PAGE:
"Training for combat, according to veterans in Italy, should be a hell of a lot more realistic and a hell of a lot more thorough."
"'They oughta learn them guys' is that favorite beef you hear from combat veterans when they talk about replacements who have just joined their outfits...the average replacement doesn't know enough about the weapons an infantryman uses. 'He usually knows enough about one or two weapons...but he should know them all. He may know how to use and take care of the M1 or carbine, but if you need a BARman or machine-gunner quick, you're up a creek.'"
Statistical data concerning the U.S. Army casualties in June and July of 1944 can be read in this article.
Erroneously believing that their new recruits were lacking in a sufficient amounts of anti-Teutonic zeal, the brass-hats in charge of the U.S. Army training gulag at Fort Knox, Kentucky decided to employ roving bands of faux-Nazis to frustrate and bedevil the men in training. The hard-charging editors of YANK belittled the scheme.
Which Hollywood actors received draft deferments?
World War II terms such as tail gunner, waist gunner and belly gunner are no longer a part of our vocabulary; they are uttered, if at all, about as often as the word blacksmith. However, since you found this website, there is a good chance that you use these terms more often than most - which means you'll appreciate the attached color photo-essay from 1943 illustrating how vital W.W. II Allied aerial gunners were in winning the air war over Germany and Japan.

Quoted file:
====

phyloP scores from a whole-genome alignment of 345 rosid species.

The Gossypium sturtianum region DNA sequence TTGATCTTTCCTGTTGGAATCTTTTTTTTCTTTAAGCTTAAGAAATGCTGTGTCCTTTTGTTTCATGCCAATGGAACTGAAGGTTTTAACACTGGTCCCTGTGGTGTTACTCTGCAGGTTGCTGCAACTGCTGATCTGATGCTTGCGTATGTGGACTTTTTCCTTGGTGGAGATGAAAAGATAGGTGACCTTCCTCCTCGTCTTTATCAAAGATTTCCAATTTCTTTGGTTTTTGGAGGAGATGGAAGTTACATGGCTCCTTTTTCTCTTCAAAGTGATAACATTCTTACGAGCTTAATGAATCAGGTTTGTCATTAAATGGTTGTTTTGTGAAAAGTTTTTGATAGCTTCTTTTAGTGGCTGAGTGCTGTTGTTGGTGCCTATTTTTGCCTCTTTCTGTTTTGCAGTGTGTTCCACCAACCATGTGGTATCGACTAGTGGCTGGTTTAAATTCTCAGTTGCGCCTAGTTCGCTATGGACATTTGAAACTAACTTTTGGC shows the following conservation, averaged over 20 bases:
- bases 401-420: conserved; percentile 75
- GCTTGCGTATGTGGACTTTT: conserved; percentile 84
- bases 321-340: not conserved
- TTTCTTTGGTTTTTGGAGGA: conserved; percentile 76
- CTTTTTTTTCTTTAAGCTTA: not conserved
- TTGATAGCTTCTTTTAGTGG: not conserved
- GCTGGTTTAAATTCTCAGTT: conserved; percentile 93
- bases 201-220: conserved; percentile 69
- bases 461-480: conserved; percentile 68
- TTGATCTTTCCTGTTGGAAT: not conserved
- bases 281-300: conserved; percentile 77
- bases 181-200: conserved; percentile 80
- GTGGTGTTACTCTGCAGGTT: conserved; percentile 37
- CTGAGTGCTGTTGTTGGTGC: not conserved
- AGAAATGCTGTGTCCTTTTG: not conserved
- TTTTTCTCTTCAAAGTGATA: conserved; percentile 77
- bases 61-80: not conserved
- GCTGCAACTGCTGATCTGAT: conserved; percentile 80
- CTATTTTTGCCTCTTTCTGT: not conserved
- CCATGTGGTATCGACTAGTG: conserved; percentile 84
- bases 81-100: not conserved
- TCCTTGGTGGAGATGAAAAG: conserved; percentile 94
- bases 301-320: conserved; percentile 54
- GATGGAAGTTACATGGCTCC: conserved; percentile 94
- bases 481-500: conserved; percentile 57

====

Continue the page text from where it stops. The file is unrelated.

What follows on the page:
Originally published in the Stars & Stripes of the U.S. Marine Corps, The Leatherneck, this is an interesting eight page article illustrated with fifteen photographs regarding the dramatic growth in that institution that took place in the immediate aftermath of the Pearl Harbor attack.
Click here to read a CLICK MAGAZINE article about the Marines of W.W. II.
Articles about the W.W. I Marines can be read HERE...
Read what the U.S. Army psychologists had to say about courage in war.
Read what the editors of YANK MAGAZINE thought about the Marine Corps Magazine, LEATHERNECK...
Read about the Women Marines of W.W. II HERE.